“We don’t always know what information these tools like ChatGPT are trained on,” Fitzsimmons-Craft adds. “We don’t know if they’re getting information from reputable sources or not.”

Still, the idea of using chatbots in medicine has promise, explains Fitzsimmons-Craft. Right now, there is a shortage of health care providers in many fields, including mental health. Chatbots may be able to fill in some gaps.

“Not many people follow through with recommendations provided after a mental health screening,” Fitzsimmons-Craft says. “And we don’t have enough providers to connect with every one of those people.”

Fitzsimmons-Craft and her team are developing a chatbot to help guide people with eating disorders toward seeking care. Their chatbot is made using a rule-based model, with limited AI. Rule-based means that human experts write entire conversations beforehand. Then, the chatbot picks what to say based on the responses of the person using it.

“Nothing this chatbot says should come as a surprise,” Fitzsimmons-Craft explains. “That’s in contrast to generative AI, where you have to work a lot harder to build in guardrails.”

Her team is now testing their chatbot to see which conversation pieces are the most effective. They’ll then test whether it can increase the number of people seeking help after a screening for eating disorders.

Other NIH-funded researchers are studying whether chatbots can help in additional areas, like suicide prevention and encouraging heart-healthy diet changes.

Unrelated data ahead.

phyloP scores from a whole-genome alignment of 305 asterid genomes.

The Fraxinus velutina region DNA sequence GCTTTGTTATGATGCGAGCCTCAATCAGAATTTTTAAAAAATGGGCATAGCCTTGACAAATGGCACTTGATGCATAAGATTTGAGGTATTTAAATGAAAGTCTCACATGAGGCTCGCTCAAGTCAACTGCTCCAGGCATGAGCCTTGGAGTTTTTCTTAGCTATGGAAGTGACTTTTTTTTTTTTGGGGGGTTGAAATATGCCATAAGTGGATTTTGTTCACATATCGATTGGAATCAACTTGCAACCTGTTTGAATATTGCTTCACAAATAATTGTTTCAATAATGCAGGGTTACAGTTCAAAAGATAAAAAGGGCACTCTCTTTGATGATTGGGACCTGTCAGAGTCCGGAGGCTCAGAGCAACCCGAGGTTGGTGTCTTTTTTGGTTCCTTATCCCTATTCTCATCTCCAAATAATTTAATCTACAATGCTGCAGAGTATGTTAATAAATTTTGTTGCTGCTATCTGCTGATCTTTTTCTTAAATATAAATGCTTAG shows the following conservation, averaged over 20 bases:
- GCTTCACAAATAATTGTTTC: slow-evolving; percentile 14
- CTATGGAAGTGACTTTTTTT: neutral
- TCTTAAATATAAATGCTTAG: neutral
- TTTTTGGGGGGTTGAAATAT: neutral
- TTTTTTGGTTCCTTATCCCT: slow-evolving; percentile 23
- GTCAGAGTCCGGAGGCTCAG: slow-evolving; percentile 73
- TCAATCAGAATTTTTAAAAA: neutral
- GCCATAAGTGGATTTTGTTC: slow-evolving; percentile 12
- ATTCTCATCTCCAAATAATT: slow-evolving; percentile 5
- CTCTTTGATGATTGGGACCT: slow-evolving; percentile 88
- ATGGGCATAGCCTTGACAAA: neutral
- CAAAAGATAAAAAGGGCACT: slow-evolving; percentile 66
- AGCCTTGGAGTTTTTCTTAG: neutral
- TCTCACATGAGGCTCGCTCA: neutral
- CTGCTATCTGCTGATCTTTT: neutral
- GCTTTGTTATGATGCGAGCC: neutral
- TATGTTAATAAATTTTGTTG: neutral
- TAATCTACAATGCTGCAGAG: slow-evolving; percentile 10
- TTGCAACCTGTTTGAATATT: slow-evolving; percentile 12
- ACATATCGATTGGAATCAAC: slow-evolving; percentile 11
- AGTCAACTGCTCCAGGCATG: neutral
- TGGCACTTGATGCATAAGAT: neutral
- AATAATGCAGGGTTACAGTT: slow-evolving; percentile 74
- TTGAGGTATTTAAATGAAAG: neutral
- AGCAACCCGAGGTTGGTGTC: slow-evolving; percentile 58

Looking Toward the Future

As AI moves into more areas of health care, many ethical issues will need to be addressed, explains Kontos. “These systems learn from human data, so they may learn our biases,” she says.

For example, in the past, research studies have included far more men than women. This means that the resulting data may not be as accurate for guiding women’s health care. So, if this information is fed into AI models, that bias will follow.

Recognizing biases before they reach the machines may provide a chance to break this cycle. “Can we end up training the machines better because we learned from the mistakes that we have in our own society about training people?”
Peng asks.

NIH-funded researchers are working on these issues, as well as many other ways to use AI in medicine. These include modeling the ways a virus might spread between countries and predicting if new drugs will be safe.

All of these projects need human imagination and computing power. So, AI is not a replacement for people, says Fitzsimmons-Craft. “AI is just another tool in the toolbox, that’s offering another form of help.”

Testing AI for Health

NIH funds studies to test AI in many areas of health, including:

  • Predicting who’s at high risk for breast cancer.
  • Connecting people with quality medical information via chatbots.
  • Modeling disease spread across countries.
  • Identifying new drug candidates.
  • Diagnosing Alzheimer’s disease before symptoms develop.
  • Predicting changes in blood sugar levels before they occur in people with diabetes.
  • Creating “smart clothing” that can reduce back pain by warning the wearer about unsafe movements.
  • Improving colonoscopies so colon cancers can be detected and treated at earlier stages.

As with anything you read on the internet, this article should not be construed as medical advice; please talk to your doctor or primary care provider before changing your wellness routine. This article is not intended to provide a medical diagnosis, recommendation, treatment, or endorsement. These statements have not been evaluated by the Food and Drug Administration. 

Content may be edited for style and length.

References/Sources/Materials provided by:

This article was written at NIH News In Health

https://newsinhealth.nih.gov/2024/01/artificial-intelligence-your-health

https://pubmed.ncbi.nlm.nih.gov/37289565/

https://pubmed.ncbi.nlm.nih.gov/36997615/

https://pubmed.ncbi.nlm.nih.gov/36056648/